Brent Green (b. 1978) works in the tradition of artist as mythmaker, as teller of tall tales. If Mark Twain were with us today, he would probably be engaged in endeavors comparable to Green’s films—works that focus on characters tragically consumed by their obsessions, due to their woefully imperfect understanding of themselves and the ways of the world.
I interviewed Green in mid-September in Cleveland, Ohio. We first met two years earlier, when he had an exhibition of objects and drawings at the city’s Sculpture Center. This time, Green was driving a 16-foot-long truck from Berkeley (where he had just deinstalled his show for the Matrix exhibition program at the Berkeley Art Museum) to Ithaca, N.Y. (for a performance at Cornell Cinema). He stopped in Ohio to attend the screening of his most recent film, Gravity Was Everywhere Back Then (2010), at the Cleveland Cinematheque. This feature-length, stop-action film uses live actors to spin a fantasy based on the true story of Leonard Wood and the idiosyncratic house he built in Louisville, Ky.
Green, as voiceover narrator, informs us that Wood began building one bizarre addition after another onto his house when his wife, Mary, was diagnosed with cancer. His hope was that this “healing machine,” the fruit of his labor and faith, might somehow save her life. After Mary’s death, Wood—to distract himself from his loss and sorrow—continued to work on the house for the next 15 years. Green visited the house following Wood’s own death, just before a neighbor, who found the structure unsightly, bought it and tore it down. The artist built the version we see in the film as well as four neighboring clapboard houses at his studio in rural Pennsylvania. His reconstruction of the Wood house, having been made to travel, now serves as an installation piece, usually accompanied by the film.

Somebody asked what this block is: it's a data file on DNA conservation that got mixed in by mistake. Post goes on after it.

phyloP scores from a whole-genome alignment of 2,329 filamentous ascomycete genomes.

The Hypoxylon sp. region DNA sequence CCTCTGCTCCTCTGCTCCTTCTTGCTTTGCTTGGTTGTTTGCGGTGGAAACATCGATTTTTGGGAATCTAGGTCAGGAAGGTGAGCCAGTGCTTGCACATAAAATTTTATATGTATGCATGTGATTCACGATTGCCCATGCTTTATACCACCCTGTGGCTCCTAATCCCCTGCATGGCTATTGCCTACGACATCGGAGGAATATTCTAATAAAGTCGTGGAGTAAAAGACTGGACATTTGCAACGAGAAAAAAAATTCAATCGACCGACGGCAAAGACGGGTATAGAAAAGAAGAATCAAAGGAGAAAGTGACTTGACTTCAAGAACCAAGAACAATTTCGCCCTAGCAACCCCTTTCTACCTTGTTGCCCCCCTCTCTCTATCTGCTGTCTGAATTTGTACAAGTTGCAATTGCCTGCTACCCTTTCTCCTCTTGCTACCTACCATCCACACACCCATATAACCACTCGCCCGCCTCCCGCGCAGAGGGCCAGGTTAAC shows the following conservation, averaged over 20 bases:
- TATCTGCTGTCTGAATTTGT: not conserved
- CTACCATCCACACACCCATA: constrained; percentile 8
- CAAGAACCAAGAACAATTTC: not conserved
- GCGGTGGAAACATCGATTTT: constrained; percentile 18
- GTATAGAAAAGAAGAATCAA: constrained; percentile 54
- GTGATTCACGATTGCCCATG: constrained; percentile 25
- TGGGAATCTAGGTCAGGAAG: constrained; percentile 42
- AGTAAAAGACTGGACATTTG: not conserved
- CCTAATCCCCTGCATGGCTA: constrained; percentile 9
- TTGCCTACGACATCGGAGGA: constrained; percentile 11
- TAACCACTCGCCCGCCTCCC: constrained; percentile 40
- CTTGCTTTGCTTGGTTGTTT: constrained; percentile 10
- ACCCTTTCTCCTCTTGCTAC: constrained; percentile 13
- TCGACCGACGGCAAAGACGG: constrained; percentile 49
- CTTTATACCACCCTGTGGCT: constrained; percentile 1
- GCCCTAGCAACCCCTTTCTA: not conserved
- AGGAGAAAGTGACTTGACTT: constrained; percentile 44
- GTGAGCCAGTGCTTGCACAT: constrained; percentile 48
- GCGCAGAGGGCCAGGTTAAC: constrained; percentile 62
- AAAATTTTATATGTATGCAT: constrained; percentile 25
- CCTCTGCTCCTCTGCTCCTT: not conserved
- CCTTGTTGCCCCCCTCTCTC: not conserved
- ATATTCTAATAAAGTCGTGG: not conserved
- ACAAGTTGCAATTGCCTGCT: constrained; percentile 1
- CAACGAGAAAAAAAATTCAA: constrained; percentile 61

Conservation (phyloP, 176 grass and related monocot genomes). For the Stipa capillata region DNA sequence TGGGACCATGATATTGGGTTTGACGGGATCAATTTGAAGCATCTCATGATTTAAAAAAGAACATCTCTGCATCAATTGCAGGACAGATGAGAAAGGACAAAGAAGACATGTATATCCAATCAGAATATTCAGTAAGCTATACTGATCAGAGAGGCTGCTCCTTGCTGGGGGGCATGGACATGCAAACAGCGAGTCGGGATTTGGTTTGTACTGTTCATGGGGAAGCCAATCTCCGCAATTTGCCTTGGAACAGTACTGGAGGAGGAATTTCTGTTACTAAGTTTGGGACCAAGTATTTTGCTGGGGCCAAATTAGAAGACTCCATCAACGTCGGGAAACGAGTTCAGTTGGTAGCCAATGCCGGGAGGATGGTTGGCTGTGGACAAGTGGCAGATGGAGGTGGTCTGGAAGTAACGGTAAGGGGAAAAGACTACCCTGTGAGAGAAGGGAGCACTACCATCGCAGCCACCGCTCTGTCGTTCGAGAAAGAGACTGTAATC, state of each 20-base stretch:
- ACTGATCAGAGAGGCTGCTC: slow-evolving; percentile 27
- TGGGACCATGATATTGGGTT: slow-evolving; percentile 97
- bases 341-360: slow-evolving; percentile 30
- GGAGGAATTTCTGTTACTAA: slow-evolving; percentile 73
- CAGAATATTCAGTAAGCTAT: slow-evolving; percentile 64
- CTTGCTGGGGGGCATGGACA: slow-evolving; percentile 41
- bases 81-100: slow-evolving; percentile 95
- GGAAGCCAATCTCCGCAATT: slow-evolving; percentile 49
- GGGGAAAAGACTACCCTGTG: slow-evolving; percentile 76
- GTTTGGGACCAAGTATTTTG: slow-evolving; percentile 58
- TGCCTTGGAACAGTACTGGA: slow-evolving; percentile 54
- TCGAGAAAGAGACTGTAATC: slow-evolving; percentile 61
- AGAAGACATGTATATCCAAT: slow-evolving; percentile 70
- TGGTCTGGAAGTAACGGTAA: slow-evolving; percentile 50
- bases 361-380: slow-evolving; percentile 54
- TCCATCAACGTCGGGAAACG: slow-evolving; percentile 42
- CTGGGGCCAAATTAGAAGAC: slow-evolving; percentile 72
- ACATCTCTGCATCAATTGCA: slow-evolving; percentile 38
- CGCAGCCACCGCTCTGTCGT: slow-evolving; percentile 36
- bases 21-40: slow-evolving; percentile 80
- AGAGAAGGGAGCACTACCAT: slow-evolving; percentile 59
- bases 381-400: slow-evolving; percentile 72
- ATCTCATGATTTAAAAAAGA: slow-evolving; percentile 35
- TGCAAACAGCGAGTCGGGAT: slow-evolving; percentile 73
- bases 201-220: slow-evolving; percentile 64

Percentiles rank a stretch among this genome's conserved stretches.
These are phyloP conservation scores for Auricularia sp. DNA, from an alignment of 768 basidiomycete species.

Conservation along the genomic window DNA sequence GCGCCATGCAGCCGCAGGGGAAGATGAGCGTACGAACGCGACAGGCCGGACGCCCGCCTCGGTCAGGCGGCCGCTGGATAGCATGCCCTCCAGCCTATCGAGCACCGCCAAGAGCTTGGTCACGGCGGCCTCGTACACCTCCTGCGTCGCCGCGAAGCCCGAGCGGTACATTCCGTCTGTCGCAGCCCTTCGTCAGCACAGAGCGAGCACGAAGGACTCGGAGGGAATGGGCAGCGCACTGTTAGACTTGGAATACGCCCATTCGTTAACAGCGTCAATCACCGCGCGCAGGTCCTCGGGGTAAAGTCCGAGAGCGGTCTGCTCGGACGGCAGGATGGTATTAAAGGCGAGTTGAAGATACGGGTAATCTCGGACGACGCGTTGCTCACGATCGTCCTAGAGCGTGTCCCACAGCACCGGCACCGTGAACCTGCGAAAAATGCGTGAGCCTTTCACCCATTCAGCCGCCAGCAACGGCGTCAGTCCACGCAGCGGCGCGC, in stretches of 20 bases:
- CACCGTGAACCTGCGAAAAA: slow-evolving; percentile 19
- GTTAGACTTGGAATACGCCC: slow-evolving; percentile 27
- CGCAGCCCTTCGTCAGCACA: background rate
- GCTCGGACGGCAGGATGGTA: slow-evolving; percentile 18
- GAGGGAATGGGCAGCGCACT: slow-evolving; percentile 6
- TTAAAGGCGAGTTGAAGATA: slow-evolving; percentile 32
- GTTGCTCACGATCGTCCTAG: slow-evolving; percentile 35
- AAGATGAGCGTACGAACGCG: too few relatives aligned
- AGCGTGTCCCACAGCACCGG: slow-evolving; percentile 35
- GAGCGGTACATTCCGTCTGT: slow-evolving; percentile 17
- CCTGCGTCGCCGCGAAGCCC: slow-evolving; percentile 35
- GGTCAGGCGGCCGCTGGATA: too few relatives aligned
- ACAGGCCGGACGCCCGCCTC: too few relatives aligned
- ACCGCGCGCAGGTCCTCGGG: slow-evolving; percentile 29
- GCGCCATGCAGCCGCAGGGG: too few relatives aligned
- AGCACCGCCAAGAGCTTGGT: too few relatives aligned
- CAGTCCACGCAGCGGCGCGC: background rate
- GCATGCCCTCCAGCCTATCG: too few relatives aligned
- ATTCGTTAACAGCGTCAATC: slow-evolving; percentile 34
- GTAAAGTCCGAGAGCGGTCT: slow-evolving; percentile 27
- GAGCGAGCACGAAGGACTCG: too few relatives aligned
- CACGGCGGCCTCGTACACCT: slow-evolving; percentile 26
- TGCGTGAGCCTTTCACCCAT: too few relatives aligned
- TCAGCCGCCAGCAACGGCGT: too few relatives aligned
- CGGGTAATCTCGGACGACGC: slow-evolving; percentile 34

Many of Green’s eccentrics attempt—through their often maudlin pursuits—to transcend the mundane and transform the world into a place of wonders. Yet most of them are the kind of people who would ordinarily go unnoticed. In conversation, Green portrays himself as being akin to the protagonists in his stories, driven people living inconspicuously in a realm where the motto is live and let live. He not only shares the all-consuming passion of his dramatis personae but also implies that his own artistic impulse is analogous to their despair-driven creativeness.
Susa’s Red Ears (2002), Green’s first film, is a 6-minute animation about a hyper-imaginative young girl who magically inserts a red toy fire engine in her brain. Hadacol Christmas (approx. 11 minutes, 2005), also an animation, features a skinny Santa who invents Christmas after drinking the whiskey-laced cough syrup Hadacol. Carlin (7½ minutes, 2007), using jointed totemic figures and other props, recounts the slow demise of Green’s Aunt Carlin, who died from diabetes in his family home at age 35. In Paulina Hollers (12½ minutes, 2007), which mixes wooden figures and cartooning, a deeply religious mother kills herself in order to try to retrieve her dead son from hell. Weird Carolers (approx. 4 minutes, 2009) employs jointed figures and crude drawings to detail the torturous process by which a deaf Beethoven composed his Ninth Symphony. All the films are shot in stop-action, with deliberately bad lighting, wry hand-lettered placards (“This is my new film / I hope you like it”), alternative-music soundtracks (except Weird, which ends with the “Ode to Joy” blasting) and the artist’s sometimes plaintive, sometimes railing voiceover.